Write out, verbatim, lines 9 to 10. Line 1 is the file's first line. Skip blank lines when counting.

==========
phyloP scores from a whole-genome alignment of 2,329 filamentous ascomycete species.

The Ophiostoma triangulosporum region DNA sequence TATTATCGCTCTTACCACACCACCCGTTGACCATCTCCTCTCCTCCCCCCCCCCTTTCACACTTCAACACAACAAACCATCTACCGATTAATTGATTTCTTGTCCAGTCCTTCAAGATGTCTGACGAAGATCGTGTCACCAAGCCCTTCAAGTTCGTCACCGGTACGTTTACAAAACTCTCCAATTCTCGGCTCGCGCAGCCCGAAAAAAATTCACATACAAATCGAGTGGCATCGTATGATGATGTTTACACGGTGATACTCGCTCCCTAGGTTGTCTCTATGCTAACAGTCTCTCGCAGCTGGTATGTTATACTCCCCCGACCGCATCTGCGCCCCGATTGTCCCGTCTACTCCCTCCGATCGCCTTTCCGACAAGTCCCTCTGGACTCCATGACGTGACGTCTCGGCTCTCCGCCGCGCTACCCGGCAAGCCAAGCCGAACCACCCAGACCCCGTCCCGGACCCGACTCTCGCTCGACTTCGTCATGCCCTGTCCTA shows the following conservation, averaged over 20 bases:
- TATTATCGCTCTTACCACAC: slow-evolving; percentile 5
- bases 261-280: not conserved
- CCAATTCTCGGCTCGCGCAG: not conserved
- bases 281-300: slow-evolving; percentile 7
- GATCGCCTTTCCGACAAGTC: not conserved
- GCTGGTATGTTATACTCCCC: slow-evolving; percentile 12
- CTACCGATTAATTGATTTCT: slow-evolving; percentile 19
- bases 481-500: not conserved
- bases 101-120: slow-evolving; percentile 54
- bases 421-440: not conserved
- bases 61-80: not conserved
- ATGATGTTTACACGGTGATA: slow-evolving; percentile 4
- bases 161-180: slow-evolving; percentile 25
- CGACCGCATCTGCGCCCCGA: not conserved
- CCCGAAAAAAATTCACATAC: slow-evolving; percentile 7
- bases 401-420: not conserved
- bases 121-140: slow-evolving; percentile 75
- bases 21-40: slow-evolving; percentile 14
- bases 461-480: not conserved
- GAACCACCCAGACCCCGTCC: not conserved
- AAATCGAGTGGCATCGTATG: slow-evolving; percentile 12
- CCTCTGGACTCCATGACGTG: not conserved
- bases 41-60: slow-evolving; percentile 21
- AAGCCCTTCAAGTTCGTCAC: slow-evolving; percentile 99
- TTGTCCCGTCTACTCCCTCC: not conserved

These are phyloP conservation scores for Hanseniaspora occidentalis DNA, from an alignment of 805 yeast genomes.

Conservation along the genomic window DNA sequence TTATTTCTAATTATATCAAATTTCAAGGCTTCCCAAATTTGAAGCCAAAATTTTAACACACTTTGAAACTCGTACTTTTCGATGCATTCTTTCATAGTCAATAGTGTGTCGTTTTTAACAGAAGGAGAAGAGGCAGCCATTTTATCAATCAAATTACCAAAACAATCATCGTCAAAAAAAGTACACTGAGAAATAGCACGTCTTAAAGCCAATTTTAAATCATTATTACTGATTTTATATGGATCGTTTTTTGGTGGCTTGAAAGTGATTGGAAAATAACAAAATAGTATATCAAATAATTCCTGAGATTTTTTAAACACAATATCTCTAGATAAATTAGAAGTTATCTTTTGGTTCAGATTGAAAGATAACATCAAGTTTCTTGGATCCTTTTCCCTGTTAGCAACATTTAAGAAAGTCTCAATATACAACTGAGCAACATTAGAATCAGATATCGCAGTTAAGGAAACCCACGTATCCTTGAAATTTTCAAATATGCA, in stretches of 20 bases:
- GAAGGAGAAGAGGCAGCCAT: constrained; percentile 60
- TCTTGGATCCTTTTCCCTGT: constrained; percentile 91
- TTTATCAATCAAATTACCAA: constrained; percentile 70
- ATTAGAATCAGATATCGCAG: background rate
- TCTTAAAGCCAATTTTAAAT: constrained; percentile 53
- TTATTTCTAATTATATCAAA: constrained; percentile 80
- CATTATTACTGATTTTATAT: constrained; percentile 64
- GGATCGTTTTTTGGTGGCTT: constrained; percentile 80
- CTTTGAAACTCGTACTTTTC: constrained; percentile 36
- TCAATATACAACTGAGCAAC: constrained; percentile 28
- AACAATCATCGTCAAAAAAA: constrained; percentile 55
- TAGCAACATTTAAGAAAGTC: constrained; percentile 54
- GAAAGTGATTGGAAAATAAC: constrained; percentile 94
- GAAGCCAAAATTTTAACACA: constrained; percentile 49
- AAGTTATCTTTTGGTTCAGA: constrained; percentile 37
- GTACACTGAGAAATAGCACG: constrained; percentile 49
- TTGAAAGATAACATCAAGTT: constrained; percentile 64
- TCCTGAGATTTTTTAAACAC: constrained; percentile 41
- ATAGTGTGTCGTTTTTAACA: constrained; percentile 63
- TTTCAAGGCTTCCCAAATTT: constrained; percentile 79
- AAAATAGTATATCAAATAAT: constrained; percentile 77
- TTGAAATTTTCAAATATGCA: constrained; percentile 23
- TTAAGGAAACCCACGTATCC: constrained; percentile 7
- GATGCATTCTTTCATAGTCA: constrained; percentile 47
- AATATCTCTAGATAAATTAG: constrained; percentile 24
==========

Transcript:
- CTACCGATTAATTGATTTCT: slow-evolving; percentile 19
- bases 481-500: not conserved